Looking back to the 2013 season

Now, I’ve been meaning to write this for a while to get over last season, but finally here goes….Let’s review the disappointing 2013 7 and 9 season.  What’s that you cry?  That was in the past?  Well, yes I know April is a strange time to write about the previous season, but I tweeted out some #lionstherapy tweets about a month ago that were well received so I feel the following may well be useful.  Heck, even if it’s just cathartic for me I’ll write it…


1st Quarter – 3 and 1

The Lions faced a determined Adrian-Peterson-led Minnesota Vikings side in Week One but thankfully saw off the challenge 34-24.  Detroit then looked to go 2-0 but Rashard Mendenhall saw to that by scoring with 1:59 to play to ensure a home victory for the Cardinals.  Lions then recorded consecutive wins to round out the 1st quarter 3-1, beating the Redskins and Bears (and who didn’t love that Bears game – we pounded them).


2nd Quarter – 2 and 2

Detroit wanted to end their Lambeau Field duck in Week Five but missing Calvin Johnson to injury for the week put paid to that.  A convincing win over the Browns followed and a heart-breaking loss to the Bengals preceded the Lions best moment of the season, a 31-30 thriller of a victory over the Cowboys.  It was a last-second QB sneak by Matthew Stafford that decided it, a sure favourite for any highlights video needed for Number 9.  The Lions went into the bye week at 5-3.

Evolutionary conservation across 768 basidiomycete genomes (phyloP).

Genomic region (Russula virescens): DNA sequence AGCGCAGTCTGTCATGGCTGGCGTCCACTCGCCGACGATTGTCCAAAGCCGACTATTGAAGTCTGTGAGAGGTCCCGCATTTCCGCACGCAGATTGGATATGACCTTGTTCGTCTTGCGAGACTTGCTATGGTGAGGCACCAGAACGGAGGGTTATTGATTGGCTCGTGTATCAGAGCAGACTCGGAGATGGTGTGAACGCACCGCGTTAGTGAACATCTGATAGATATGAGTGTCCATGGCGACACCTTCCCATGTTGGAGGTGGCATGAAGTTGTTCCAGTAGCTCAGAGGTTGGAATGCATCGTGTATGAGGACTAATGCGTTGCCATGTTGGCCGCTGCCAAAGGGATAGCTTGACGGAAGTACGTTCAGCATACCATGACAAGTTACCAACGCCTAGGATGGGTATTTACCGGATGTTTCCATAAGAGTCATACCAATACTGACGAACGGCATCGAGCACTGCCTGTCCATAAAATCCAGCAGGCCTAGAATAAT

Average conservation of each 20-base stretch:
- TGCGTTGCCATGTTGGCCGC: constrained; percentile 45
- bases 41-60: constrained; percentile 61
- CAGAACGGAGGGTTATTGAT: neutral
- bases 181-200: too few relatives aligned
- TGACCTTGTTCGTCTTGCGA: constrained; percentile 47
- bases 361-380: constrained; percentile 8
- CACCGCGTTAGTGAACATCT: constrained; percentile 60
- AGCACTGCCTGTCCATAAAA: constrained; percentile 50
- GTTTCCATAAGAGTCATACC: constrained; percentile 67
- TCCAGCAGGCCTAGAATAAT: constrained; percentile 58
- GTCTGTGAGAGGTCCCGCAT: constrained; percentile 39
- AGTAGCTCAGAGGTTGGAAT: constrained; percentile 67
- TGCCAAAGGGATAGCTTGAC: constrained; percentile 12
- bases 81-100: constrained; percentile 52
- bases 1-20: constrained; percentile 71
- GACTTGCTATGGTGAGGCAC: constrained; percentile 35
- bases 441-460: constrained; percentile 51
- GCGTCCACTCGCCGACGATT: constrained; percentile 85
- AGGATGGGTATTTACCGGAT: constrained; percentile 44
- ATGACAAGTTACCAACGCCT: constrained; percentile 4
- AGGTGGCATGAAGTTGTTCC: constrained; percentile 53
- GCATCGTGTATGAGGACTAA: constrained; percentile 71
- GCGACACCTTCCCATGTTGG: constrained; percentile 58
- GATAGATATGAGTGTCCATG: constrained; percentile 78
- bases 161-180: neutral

3rd Quarter – 2 and 2

Completing the clean sweep over the Bears was what effectively completed the first half of the season.  The Lions then went 1-6 in November and December which ultimately led to the firing of Jim Schwartz.  It began with an away loss to the then 3-6 Steelers and a home loss to the Buccaneers (where we had 5 turnovers).  It seemed as though we would still be celebrating come playoff time when the Lions delivered a home-pasting to the Aaron-Rodgers-less Green Bay Packers on Thanksgiving Thursday to go 7-5, but it was just more teasing.


4th Quarter – 0 and 4

At 7-5, beating Philadelphia 14-0 deep in the 3rd quarter in the snow, things looked good.  I was ready to start dreaming. But then the wheels fell off the wagon.  The defense conceded 28 points in rushing touchdowns in the 4th quarter to begin the end.  A loss to the Ravens by two points, then to the Giants by three points meant the Lions went from 6-3 to failure.  A meaningless game saw the Vikings beat the Lions in week 17 in the last ever game at the Metrodome.


This was the season of the lost opportunity.  Both Green Bay and Chicago had their starting quarterbacks injured for a significant spell of time, adding more misery and salt in the wounds of long-time suffering Lions’ fans.

But of what to the future? On the flip side, there were many positives to take. There was Joique Bell. There were the many good performances that led to 6-3. There’s the fact that 3 of those 4 December losses were by three points or less. There was Joseph Fauria. There was, prior to all of those interceptions, Matthew Stafford.


If the team can find a way to finish games, they can come on top of those close games. If a change in coaching staff can enforce discipline, they can win the turnover differential, avoid costly penalties, ensure locker room unity. If Golden Tate can help spread the field, the offense could be unstoppable. If the Lions could come good in the draft, we could become solid.

Going into last season, I always felt that the Lions were short of that statement win. What would it do to the confidence of Stafford if we beat the Packers at Lambeau, or beat a top contender from another division? The Lions need to get to a place where they can travel to teams with winning records, expecting not an easy win but still be able to compete. The Lions need to get to a place where same old Lions is a thing of the past.

Here’s to the future.

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